Examining the Self in Self-Esteem

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It is worth spending serious quality time getting to know oneself. Think about it in the same way that you would want to know your best friend. The chances are you want to know as much about them as possible, what they like to do, what makes them tick, their favorite things, and so on.

Truly knowing who you are is essential in beginning to appreciate yourself.  You may be struggling with figuring out which courses to take, or finding friends that understand you. Perhaps you have a different conflict style to someone else in your family, where neither party understands where the other is coming from.

Are you an extravert, that is, a person who is outgoing, chatty and likes to work in groups? Or are you more introverted, someone who needs time alone to re-energize and recharge, who enjoys communicating by writing? If you are an introvert, then there is no point in beating yourself up for not being the life and soul of a party. Simply, it’s not who you are.

Quiz 1 Quiz 2 Quiz 3 All Quizzes

Tests to Try

Thankfully psychologists have done a lot of the hard work for us and devised tests which shed light on our personalities, together with how we perceive and interpret the world. The Myers-Briggs Type Indicator is one such test, and you can take a free version here. To read comprehensive descriptions about personality types, click here. You may not necessarily agree with everything written, but often they are quite illuminating.

Not all tests available on the Internet were created equal, but there are some whose reliability and validity has been tested. This is a great site if you like quizzes about self-knowledge. A few words of caution, though:

What to Consider When Taking a Test

Always be honest in your answers. There is no point in writing what you think ‘should’ be the answer. Also, take the answers with a pinch of salt. They were designed to capture the general in the specific. If you have any concerns or queries about such tests and your results, discuss them with someone you trust, or consider reaching out to a mental health professional.

What Are Your Hobbies?

Another way of learning more about who we are is to look at things that we like to do. No two people have exactly the same interests. The passions we have that are unique to us often make us the most interesting.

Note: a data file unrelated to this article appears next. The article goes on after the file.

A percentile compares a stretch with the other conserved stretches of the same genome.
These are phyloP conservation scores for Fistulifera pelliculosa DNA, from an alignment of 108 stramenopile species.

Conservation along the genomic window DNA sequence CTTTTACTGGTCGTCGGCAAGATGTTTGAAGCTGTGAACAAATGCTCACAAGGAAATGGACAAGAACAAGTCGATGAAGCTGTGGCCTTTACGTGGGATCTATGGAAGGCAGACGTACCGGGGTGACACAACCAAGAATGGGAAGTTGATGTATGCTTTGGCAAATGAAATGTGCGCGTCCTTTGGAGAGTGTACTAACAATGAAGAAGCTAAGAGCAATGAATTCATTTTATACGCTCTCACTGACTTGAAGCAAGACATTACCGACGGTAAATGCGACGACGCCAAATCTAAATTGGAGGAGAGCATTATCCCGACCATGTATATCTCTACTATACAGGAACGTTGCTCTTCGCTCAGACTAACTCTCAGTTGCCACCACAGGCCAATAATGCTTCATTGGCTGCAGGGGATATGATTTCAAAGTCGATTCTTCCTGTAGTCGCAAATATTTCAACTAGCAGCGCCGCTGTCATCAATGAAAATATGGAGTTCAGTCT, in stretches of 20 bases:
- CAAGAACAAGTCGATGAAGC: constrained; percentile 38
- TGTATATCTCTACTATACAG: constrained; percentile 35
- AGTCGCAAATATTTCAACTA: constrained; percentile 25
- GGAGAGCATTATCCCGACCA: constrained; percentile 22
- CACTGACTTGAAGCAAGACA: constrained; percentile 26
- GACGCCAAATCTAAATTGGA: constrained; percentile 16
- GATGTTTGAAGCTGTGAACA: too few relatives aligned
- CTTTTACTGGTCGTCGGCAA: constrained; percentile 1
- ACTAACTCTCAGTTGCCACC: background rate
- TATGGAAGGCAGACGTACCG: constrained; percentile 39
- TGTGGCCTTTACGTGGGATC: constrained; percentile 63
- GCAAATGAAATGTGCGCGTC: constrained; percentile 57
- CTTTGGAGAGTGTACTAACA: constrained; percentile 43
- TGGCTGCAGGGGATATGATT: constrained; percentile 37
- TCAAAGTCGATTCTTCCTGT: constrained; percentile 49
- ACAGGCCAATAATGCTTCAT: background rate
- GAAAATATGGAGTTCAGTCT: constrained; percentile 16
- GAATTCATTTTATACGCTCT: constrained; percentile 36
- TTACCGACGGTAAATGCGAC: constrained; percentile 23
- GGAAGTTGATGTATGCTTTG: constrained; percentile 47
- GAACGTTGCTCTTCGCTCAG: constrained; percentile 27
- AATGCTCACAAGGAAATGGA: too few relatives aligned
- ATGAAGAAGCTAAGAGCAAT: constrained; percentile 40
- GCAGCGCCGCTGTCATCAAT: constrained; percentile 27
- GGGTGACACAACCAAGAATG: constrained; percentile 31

Copy the table below and add any and all activities you enjoy. Include everything that you can think of, from watching television, chatting to friends on the phone, making people laugh, spending time with young children or elderly people, drawing, meeting new people, learning a new language, doing something with your hands, such as drawing or crafting.

Note, try not to evaluate your performance at any of these activities. The aim is to list all of the things that bring you pleasure, and how often you do them.

Why Do You Enjoy Your Hobbies?

Try to think about why you particularly enjoy that activity – you may well be surprised by your own answers. Here are a couple of examples to help you get started.

1. Activity 2. How often do you do it? 3. What is it about this activity you particularly enjoy?
Walking the dog Once a day Being outside; being with an animal
Cooking Once a week Becoming completely immersed in what I am doing, plus I love cooking for people!

How Can Your Activities Help?

What do you notice about the activities you enjoy? Do you make time to do these things weekly, if not daily? If there are lots of activities you enjoy but you are not doing them regularly, why not? Finally, try to look at your list objectively.

What kind of picture do you get about this person, judging from the things that they enjoy? Is it a kind, compassionate person who likes to help others and contribute to social groups? When we do something we enjoy, it’s natural that we feel good.

When we feel good, we’re more likely to reward ourselves by doing things we enjoy. By taking some time to know yourself and the activities you enjoy, it’s possible to start an upward positive cycle, where good feelings and actions build on each other.

Key Points

  • Knowing who you are is an important step in liking and appreciating yourself
  • Personality tests can be a useful starting point in learning more about ourselves
  • The activities we participate in regularly reflect our values and often our strengths
Full reference: 

(Dec 18, 2015). Examining the Self in Self-Esteem . Retrieved Jun 22, 2024 from Explorable.com: https://explorable.com/e/examining-the-self-in-self-esteem

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